The others are easier. If we’re looking at people working today, Marion Cotillard could do Laurel well so far as I’m concerned, Ian McKellan or Tom Courtenay might discover Deaps, and my friend suggested Michelle Williams as Dorothy. She could pull it off, perhaps.
Strictly speaking I’d prefer Australians in these roles, but I haven’t lived in the country for a decade so I’m a bit out of touch with who’s who in the acting scene there now, aside from the success stories in Hollywood. I think I’d like to see veteran Aussie actor Jack Thompson as Colman (I’m an old fan of Jack’s), but I think he may be a bit old now at 70. I think Cate Blanchett would be great as Floyd’s mum. I know she’s too young, but remember Iva’s had a wealth of cosmetic surgery and it’d be a fun role for her to sink her teeth into.
You know what? I’m just going off on my own merry tangent here – I doubt any director or producer would care what I have to say anyway, and god forbid we actually get it optioned.
Another element that features heavily in TSMG is that of the altered perspective. Between the drink and drugs, the dreams, and the hallucinatory ‘tests’ that are inflicted on Floyd by his employers, the reader might come away from this feeling like they’ve been on a trip of their own. Was this something you always intended to be a factor or was it a case of a rolling stone that gathered momentum as it went along?
In the original short story that was not the intention, but then again I was a lot younger and, let’s face it, more innocent. Over the intervening years my understanding of story-telling has developed thanks to a wider intake of influences from the print media and cinema, plus things like virtual reality cropped up in the early ‘90s and I was a bit silly at a few warehouse rave parties just after that. I’ve also always liked my alcohol a bit too much, so the drunken stupour is something I’m familiar with.
Somewhere along the line all these things criss-crossed and I realized I liked the notion that it was difficult to tell where reality started and the nightmare finished, let alone the government testing. Life can be like that at times, and the lack of clarity can make certain situations either scarier or easier to deal with – which is why Floyd does what he does.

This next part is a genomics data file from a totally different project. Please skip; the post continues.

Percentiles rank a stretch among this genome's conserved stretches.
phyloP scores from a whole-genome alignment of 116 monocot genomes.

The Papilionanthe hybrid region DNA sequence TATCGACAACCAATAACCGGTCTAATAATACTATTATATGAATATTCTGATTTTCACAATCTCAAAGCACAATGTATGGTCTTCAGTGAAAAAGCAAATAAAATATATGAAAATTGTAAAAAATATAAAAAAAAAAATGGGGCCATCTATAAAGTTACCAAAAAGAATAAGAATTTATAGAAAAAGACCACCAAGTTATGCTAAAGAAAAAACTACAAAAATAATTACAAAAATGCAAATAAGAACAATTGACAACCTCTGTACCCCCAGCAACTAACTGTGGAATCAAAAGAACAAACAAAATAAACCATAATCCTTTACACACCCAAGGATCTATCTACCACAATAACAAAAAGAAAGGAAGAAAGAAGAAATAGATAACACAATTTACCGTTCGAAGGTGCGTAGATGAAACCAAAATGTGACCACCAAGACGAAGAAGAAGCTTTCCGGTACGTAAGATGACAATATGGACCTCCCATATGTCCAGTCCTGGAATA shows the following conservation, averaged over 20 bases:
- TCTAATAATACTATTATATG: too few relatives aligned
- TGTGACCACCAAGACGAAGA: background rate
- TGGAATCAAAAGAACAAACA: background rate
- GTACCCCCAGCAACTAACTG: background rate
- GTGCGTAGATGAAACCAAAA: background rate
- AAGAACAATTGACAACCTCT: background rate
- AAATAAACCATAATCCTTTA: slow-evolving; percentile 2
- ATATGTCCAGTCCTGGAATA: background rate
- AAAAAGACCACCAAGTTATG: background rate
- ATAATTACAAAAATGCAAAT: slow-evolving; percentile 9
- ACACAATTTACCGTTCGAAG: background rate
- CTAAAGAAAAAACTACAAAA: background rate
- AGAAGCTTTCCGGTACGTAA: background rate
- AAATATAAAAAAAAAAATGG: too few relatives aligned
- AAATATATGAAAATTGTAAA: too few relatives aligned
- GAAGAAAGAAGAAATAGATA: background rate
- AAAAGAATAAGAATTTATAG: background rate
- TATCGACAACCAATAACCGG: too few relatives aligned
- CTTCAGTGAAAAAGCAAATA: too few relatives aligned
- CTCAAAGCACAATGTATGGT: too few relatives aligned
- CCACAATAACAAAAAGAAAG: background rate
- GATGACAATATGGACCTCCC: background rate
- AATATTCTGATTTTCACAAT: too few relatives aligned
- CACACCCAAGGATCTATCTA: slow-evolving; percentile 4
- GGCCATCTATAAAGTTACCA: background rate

Next I’d like to ask you about Another Sky. How did you come to work with Kristopher? What do you think of the model these guys are working with, is that something that drew you to them?
I ended up going with Another Sky mostly because of that philosophy and a superb ‘punk’ ethic I love and appreciate since I was once a try-hard post-punk with an orange mohawk – a long story for another interview that’ll probably never happen, fingers crossed.
Anyway, the fact that they sell the paperback at cost price in order to keep it as cheap as possible for readers – who in turn can set the final price in the purchase by choosing what they’d actually like to contribute (if anything) to the creative team behind the book – appealed to me on so many levels.
I really, really dig this system, and I’m glad I chose Another Sky for other reasons as well – they’ve turned out be incredibly supportive, great mates, and were the perfect people to embark with in the editing process.
What’s next for you, man? Any other writing related adventures that you have planned?
Ye gods, I think my family want me to take a break from it all – first the elongated editing process for the novel, and now the promotional calisthenics. I think my daughter believes the computer is joined to my hip. So this year I want to spend more time with her – she’s only five – and I really need to knuckle down and study Japanese, as well as some paying gigs as a freelance journalist.